Unbeknownst to those on Earth a great evil has been lurking the far reaches of the galaxy.  The Green Lantern Corps has been imprisoning the malevolent Parallax before he is able to continue his journey of causing fear and feeding upon it throughout the galaxy.

When a ship crashes Parallax is able to gain enough strength to escape his prison, mortally wounding a Green Lantern in the process.

When he crashes to Earth his ring finds a human, a cocky test pilot, who is chosen to take his place as a member of the Green Lantern Corps.  The only issue is that no human has ever been able to harness the power of the ring.  Will Hal Jordan be able to? Or will Earth fall to the evil of Parallax?

General Information:

-Genre: Superhero, Science-fiction, Action/Adventure

-Creator: based off the comic Green Lantern released by DC Comics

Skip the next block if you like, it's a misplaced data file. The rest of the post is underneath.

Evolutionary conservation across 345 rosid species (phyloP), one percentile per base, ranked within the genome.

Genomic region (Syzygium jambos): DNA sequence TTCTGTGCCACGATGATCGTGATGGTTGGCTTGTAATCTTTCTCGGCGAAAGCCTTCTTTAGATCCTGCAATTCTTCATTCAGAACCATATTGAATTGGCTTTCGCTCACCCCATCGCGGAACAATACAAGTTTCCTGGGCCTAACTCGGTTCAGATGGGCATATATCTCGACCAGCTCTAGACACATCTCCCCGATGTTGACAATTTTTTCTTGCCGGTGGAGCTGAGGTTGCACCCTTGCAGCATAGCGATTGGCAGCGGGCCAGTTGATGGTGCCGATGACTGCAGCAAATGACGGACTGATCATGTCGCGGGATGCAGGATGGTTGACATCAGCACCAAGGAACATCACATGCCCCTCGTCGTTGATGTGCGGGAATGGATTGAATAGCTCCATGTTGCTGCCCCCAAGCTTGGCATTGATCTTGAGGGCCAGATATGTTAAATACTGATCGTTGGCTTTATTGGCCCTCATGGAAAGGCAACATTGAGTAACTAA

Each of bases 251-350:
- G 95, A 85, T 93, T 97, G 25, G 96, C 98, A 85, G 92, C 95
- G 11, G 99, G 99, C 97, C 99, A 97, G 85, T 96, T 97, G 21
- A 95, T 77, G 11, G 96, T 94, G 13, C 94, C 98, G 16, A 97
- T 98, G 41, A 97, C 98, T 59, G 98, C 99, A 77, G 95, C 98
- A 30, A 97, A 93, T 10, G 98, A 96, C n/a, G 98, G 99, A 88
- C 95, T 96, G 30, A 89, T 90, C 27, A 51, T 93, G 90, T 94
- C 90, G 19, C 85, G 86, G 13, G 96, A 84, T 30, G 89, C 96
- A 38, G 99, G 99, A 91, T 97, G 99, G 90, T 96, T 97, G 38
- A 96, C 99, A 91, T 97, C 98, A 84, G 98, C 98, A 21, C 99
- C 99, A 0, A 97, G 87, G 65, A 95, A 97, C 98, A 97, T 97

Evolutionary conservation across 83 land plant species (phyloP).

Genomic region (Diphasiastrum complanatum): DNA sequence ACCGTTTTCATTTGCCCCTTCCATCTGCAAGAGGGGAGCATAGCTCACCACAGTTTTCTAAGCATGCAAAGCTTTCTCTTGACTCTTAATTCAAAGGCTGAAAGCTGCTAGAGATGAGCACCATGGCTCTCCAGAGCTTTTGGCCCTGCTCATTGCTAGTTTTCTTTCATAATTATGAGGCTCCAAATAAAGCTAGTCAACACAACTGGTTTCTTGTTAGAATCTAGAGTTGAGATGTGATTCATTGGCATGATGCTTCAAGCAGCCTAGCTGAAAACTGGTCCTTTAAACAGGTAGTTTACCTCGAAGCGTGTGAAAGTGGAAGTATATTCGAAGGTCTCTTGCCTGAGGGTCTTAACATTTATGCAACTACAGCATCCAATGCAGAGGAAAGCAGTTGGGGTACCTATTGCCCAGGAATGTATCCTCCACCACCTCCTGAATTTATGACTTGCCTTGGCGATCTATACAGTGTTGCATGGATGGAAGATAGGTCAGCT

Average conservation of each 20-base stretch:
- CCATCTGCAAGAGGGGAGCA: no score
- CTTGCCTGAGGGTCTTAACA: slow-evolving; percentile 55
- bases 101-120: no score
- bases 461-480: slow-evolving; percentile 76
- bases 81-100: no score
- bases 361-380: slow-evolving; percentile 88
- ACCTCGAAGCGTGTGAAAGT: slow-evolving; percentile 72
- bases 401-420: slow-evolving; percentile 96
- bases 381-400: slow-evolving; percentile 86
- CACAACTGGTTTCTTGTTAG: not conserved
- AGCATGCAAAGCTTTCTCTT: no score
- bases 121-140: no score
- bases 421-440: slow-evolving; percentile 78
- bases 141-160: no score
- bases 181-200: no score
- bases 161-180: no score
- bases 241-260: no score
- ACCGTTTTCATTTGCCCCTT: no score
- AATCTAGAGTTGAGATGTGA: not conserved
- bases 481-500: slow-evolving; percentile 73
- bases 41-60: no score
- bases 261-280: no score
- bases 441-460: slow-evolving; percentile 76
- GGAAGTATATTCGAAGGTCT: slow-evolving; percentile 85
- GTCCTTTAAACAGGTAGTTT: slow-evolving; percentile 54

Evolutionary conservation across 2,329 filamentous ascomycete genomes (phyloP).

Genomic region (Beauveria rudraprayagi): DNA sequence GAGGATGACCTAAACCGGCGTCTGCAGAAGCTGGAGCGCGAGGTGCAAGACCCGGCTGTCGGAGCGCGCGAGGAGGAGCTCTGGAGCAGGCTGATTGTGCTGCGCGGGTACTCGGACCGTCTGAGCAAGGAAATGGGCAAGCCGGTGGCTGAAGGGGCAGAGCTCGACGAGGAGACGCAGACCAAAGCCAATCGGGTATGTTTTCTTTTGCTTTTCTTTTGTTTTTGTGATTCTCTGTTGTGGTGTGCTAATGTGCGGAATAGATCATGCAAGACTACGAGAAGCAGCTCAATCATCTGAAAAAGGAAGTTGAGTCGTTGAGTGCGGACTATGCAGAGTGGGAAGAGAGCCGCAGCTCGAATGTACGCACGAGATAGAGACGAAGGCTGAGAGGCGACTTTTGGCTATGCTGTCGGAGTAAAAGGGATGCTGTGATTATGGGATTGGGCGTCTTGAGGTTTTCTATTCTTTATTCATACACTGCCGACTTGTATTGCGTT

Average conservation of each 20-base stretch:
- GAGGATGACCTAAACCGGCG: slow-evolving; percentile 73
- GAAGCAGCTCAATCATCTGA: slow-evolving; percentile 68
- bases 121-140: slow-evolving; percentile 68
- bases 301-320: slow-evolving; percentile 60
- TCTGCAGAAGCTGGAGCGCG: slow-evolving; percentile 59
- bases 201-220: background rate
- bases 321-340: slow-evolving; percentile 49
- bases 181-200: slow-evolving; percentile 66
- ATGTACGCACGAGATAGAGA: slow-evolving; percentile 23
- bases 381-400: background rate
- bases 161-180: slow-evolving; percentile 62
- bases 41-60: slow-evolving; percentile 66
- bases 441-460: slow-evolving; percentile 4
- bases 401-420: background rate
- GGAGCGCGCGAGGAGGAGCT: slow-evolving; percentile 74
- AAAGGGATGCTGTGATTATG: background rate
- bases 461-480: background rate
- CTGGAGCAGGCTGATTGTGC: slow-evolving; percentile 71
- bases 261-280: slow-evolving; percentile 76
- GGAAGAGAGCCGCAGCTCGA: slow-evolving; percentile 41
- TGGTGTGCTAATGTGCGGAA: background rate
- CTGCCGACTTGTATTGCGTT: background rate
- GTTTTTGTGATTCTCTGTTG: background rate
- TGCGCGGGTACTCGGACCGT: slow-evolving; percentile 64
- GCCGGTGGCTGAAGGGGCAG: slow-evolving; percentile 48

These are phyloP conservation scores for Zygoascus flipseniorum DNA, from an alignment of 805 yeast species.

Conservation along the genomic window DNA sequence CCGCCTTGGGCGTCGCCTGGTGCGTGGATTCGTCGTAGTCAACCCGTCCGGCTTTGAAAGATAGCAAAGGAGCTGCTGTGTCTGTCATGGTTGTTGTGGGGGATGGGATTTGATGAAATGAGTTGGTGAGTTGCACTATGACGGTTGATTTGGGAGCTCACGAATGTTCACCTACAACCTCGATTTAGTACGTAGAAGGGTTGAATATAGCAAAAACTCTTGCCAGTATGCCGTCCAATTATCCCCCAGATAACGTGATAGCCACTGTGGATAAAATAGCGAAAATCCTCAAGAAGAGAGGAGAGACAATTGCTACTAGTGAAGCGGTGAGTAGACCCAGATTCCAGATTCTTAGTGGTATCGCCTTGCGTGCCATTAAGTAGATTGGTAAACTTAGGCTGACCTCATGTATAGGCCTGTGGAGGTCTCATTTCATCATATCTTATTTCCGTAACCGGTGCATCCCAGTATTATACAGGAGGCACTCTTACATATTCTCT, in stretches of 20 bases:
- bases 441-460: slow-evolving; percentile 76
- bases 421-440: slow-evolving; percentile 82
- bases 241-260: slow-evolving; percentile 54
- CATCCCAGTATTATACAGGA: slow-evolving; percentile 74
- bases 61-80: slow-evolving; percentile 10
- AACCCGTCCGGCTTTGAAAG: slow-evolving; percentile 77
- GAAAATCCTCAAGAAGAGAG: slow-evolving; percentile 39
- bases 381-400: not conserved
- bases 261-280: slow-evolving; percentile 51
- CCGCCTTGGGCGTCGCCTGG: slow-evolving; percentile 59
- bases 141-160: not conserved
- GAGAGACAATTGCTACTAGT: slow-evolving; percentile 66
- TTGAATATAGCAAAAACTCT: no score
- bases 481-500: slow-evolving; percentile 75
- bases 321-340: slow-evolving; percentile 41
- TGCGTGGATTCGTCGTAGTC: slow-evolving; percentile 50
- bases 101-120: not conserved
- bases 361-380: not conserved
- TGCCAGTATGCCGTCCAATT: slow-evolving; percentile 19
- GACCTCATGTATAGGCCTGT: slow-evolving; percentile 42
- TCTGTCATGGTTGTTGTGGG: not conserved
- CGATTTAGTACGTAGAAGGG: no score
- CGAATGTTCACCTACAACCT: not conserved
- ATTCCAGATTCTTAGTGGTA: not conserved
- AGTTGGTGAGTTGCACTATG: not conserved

-Length: 114 minutes

-Rating: PG-13 (for very mild nudity, moderate violence and gore, mild profanity, mild use of alcohol, moderate frightening and intense scenes)

-Where to Watch: HBO Max (with subscription), DVD, Blu-Ray, or look for it at your local library

-Main Cast: Ryan Reynolds, Blake Lively, Peter Sarsgaard, Mark Strong, Angel Bassett, Tim Robbins

-Page of Reference in RP1: DC Comics is mentioned throughout the book

Review (contains spoilers):

This is just a horrible film.  The only good thing to come out of this was the real-life relationship between Ryan Reynolds and Blake Lively.  And no, I’m not joking.